The Canadian government has taken a hard-line stance with Canadian National Railway (NYSE:CNI) and Canadian Pacific Railway (NYSE:CP), issuing an emergency measure ordering them each to move 500,000 tons of wheat per week or face a fine of C$100,000 per day.
Grain companies, at risk of not being able to get their product to customers because of a massive railroad bottleneck, have pressured the Canadian government to issue emergency measures and introduce legislation that would force the two railways to move a minimum volume of grain per week. The railroads have argued that the backlog is due to the record 2013 harvest coupled with the extreme weather during much of the past winter, and that the emergency measures and proposed legislation are a knee-jerk reaction from Ottawa.
Canadian National Railway CEO Claude Mongeau stated, "Canadian National is disturbed that the government has decided to punish railways with reregulation for an outsized crop and winter conditions totally beyond their control."
Both railways have argued that it is unfair for the Canadian government to single out the railroads when grain-handling companies are ordering railcars and signing delivery contracts at unsustainable rates. Mongeau said grain companies should be penalized if they overbook railcars that they don't have the capacity to unload.
Nasty side effects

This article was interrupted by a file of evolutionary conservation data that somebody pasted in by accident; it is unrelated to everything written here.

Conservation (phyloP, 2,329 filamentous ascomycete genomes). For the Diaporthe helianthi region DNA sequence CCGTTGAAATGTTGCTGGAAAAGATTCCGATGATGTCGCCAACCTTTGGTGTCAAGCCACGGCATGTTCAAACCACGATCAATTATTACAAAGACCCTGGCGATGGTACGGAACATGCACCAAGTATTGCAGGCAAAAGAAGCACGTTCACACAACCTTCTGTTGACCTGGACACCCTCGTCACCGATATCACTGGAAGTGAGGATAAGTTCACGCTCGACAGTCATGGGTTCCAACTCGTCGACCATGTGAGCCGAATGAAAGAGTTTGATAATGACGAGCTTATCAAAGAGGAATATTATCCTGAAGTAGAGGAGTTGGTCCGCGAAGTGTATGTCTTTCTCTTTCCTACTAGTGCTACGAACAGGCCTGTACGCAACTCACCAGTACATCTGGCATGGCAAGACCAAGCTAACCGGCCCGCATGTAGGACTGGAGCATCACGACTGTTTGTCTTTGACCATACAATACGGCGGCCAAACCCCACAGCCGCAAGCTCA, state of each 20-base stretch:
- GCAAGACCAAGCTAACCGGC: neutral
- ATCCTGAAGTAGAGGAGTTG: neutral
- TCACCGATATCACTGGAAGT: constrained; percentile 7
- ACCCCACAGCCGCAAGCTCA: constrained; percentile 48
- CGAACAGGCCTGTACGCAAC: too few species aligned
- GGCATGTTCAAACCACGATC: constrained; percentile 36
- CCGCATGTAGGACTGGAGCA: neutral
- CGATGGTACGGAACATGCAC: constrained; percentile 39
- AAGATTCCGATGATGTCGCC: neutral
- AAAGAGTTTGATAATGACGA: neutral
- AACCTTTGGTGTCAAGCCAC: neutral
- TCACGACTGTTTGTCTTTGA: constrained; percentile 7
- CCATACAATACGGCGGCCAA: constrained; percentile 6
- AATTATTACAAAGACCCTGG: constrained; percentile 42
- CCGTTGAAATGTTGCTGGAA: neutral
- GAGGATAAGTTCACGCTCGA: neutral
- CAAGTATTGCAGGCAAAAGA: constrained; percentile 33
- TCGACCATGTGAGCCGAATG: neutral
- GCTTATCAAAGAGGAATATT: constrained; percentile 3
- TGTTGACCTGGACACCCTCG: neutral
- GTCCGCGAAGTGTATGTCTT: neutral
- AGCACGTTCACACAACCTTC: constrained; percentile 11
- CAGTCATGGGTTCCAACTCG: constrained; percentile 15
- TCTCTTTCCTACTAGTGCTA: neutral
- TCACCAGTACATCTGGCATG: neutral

More problematic than the fines for non-compliance included in the proposed legislation are measures that would raise the interchange limit from 30 kilometers to 160 kilometers (18.64 miles to 99.42 miles) for all commodities, which would open up the southern portion of both railroad's networks to competition from U.S. carriers including Burlington Northern Santa Fe Railway, which is owned by Berkshire Hathaway. This means that Burlington Northern Santa Fe would be able to deliver grain for shippers in southern Canada who previously only had access to Canadian National Railway or Canadian Pacific Railway in return for receiving a set rate fee. This would effectively result in transferring commodities that would normally be moved by Canadian National Railway and Canadian Pacific Railway to U.S. carriers, which would result in loss of revenue for the Canadian railways.
Another potential negative effect is that the Canadian rail companies may end up moving smaller amounts of more lucrative products because they have to meet their minimum grain volume requirements. Critics have contended that the railroads have increased their crude oil shipments and have purposely ignored less lucrative grain shipments.
Despite their concerns, both railways have announced that they will be able to meet the demand to move the massive amounts of grain called for by the Canadian government. More worrisome for the railroads is the proposed legislation that, if passed, would raise interchange limits and open up both companies to competition from U.S. peers. This would decrease revenue and affect the bottom line, though at this point it is too early to determine the actual impact. It will be interesting to see how these recent developments affect the movement of grain in Canada and what measures Canadian Pacific Railway and Canadian National Railway may take to combat U.S. competition.